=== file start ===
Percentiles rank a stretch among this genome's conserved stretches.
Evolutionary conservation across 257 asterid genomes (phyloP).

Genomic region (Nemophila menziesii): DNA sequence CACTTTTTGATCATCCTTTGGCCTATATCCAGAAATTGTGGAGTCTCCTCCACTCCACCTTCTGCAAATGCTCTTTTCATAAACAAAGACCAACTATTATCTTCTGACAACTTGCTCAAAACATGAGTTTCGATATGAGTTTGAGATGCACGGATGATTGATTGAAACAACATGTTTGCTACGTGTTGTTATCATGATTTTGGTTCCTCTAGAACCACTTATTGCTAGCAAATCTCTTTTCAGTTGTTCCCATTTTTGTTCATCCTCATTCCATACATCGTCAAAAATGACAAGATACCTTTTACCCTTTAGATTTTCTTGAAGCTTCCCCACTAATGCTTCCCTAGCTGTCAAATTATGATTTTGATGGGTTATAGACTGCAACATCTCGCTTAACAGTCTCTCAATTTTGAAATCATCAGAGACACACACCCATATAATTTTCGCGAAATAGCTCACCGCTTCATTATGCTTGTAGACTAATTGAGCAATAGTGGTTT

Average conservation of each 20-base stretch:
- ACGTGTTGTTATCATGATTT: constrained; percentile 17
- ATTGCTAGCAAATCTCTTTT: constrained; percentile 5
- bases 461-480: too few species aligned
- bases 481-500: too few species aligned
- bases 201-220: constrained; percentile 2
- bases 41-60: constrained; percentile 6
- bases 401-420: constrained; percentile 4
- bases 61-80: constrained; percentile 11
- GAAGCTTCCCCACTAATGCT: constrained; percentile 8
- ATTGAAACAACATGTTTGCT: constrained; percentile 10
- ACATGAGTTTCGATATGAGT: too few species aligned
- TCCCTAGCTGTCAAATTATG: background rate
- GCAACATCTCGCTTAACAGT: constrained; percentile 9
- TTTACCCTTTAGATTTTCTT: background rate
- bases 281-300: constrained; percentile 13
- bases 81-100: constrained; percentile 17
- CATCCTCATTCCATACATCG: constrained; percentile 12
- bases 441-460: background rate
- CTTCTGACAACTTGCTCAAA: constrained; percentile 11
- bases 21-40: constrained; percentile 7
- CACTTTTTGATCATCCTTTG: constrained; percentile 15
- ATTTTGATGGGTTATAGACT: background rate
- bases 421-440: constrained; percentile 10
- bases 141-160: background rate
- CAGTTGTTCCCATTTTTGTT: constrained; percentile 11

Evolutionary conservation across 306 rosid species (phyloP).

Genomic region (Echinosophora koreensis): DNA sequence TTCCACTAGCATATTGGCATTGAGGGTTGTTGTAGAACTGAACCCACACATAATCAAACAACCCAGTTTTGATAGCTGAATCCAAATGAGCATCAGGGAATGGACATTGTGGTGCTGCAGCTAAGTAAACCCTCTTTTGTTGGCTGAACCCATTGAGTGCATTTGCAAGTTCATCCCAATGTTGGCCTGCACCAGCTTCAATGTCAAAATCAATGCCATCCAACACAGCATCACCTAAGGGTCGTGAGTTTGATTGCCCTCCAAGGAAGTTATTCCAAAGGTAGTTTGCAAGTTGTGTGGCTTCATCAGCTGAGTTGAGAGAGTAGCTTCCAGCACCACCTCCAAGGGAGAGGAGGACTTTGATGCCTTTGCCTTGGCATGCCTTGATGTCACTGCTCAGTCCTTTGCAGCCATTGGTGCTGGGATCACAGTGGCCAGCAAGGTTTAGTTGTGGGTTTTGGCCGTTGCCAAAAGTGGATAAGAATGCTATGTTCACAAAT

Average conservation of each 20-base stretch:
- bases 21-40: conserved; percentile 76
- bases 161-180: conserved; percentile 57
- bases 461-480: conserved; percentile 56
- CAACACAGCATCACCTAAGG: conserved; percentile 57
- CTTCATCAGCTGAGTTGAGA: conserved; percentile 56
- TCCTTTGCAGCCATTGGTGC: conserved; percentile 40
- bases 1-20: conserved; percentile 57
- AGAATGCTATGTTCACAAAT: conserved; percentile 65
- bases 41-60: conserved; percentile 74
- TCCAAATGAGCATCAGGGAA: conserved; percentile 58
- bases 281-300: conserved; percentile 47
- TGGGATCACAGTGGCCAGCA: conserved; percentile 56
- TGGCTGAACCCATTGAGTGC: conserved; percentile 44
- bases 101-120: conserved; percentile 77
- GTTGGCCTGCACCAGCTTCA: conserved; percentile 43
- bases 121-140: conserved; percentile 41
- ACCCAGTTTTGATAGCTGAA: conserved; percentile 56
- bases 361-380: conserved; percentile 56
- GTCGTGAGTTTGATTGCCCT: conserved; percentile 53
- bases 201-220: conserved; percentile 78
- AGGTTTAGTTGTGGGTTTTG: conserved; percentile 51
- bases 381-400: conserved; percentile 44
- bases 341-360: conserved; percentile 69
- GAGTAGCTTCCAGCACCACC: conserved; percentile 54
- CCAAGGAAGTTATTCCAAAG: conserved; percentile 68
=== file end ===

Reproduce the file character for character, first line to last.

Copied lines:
Percentiles rank a stretch among this genome's conserved stretches.
Evolutionary conservation across 257 asterid genomes (phyloP).

Genomic region (Nemophila menziesii): DNA sequence CACTTTTTGATCATCCTTTGGCCTATATCCAGAAATTGTGGAGTCTCCTCCACTCCACCTTCTGCAAATGCTCTTTTCATAAACAAAGACCAACTATTATCTTCTGACAACTTGCTCAAAACATGAGTTTCGATATGAGTTTGAGATGCACGGATGATTGATTGAAACAACATGTTTGCTACGTGTTGTTATCATGATTTTGGTTCCTCTAGAACCACTTATTGCTAGCAAATCTCTTTTCAGTTGTTCCCATTTTTGTTCATCCTCATTCCATACATCGTCAAAAATGACAAGATACCTTTTACCCTTTAGATTTTCTTGAAGCTTCCCCACTAATGCTTCCCTAGCTGTCAAATTATGATTTTGATGGGTTATAGACTGCAACATCTCGCTTAACAGTCTCTCAATTTTGAAATCATCAGAGACACACACCCATATAATTTTCGCGAAATAGCTCACCGCTTCATTATGCTTGTAGACTAATTGAGCAATAGTGGTTT

Average conservation of each 20-base stretch:
- ACGTGTTGTTATCATGATTT: constrained; percentile 17
- ATTGCTAGCAAATCTCTTTT: constrained; percentile 5
- bases 461-480: too few species aligned
- bases 481-500: too few species aligned
- bases 201-220: constrained; percentile 2
- bases 41-60: constrained; percentile 6
- bases 401-420: constrained; percentile 4
- bases 61-80: constrained; percentile 11
- GAAGCTTCCCCACTAATGCT: constrained; percentile 8
- ATTGAAACAACATGTTTGCT: constrained; percentile 10
- ACATGAGTTTCGATATGAGT: too few species aligned
- TCCCTAGCTGTCAAATTATG: background rate
- GCAACATCTCGCTTAACAGT: constrained; percentile 9
- TTTACCCTTTAGATTTTCTT: background rate
- bases 281-300: constrained; percentile 13
- bases 81-100: constrained; percentile 17
- CATCCTCATTCCATACATCG: constrained; percentile 12
- bases 441-460: background rate
- CTTCTGACAACTTGCTCAAA: constrained; percentile 11
- bases 21-40: constrained; percentile 7
- CACTTTTTGATCATCCTTTG: constrained; percentile 15
- ATTTTGATGGGTTATAGACT: background rate
- bases 421-440: constrained; percentile 10
- bases 141-160: background rate
- CAGTTGTTCCCATTTTTGTT: constrained; percentile 11

Evolutionary conservation across 306 rosid species (phyloP).

Genomic region (Echinosophora koreensis): DNA sequence TTCCACTAGCATATTGGCATTGAGGGTTGTTGTAGAACTGAACCCACACATAATCAAACAACCCAGTTTTGATAGCTGAATCCAAATGAGCATCAGGGAATGGACATTGTGGTGCTGCAGCTAAGTAAACCCTCTTTTGTTGGCTGAACCCATTGAGTGCATTTGCAAGTTCATCCCAATGTTGGCCTGCACCAGCTTCAATGTCAAAATCAATGCCATCCAACACAGCATCACCTAAGGGTCGTGAGTTTGATTGCCCTCCAAGGAAGTTATTCCAAAGGTAGTTTGCAAGTTGTGTGGCTTCATCAGCTGAGTTGAGAGAGTAGCTTCCAGCACCACCTCCAAGGGAGAGGAGGACTTTGATGCCTTTGCCTTGGCATGCCTTGATGTCACTGCTCAGTCCTTTGCAGCCATTGGTGCTGGGATCACAGTGGCCAGCAAGGTTTAGTTGTGGGTTTTGGCCGTTGCCAAAAGTGGATAAGAATGCTATGTTCACAAAT

Average conservation of each 20-base stretch:
- bases 21-40: conserved; percentile 76
- bases 161-180: conserved; percentile 57
- bases 461-480: conserved; percentile 56
- CAACACAGCATCACCTAAGG: conserved; percentile 57
- CTTCATCAGCTGAGTTGAGA: conserved; percentile 56
- TCCTTTGCAGCCATTGGTGC: conserved; percentile 40
- bases 1-20: conserved; percentile 57
- AGAATGCTATGTTCACAAAT: conserved; percentile 65
- bases 41-60: conserved; percentile 74
- TCCAAATGAGCATCAGGGAA: conserved; percentile 58
- bases 281-300: conserved; percentile 47
- TGGGATCACAGTGGCCAGCA: conserved; percentile 56
- TGGCTGAACCCATTGAGTGC: conserved; percentile 44
- bases 101-120: conserved; percentile 77
- GTTGGCCTGCACCAGCTTCA: conserved; percentile 43
- bases 121-140: conserved; percentile 41
- ACCCAGTTTTGATAGCTGAA: conserved; percentile 56
- bases 361-380: conserved; percentile 56
- GTCGTGAGTTTGATTGCCCT: conserved; percentile 53
- bases 201-220: conserved; percentile 78
- AGGTTTAGTTGTGGGTTTTG: conserved; percentile 51
- bases 381-400: conserved; percentile 44
- bases 341-360: conserved; percentile 69
- GAGTAGCTTCCAGCACCACC: conserved; percentile 54
- CCAAGGAAGTTATTCCAAAG: conserved; percentile 68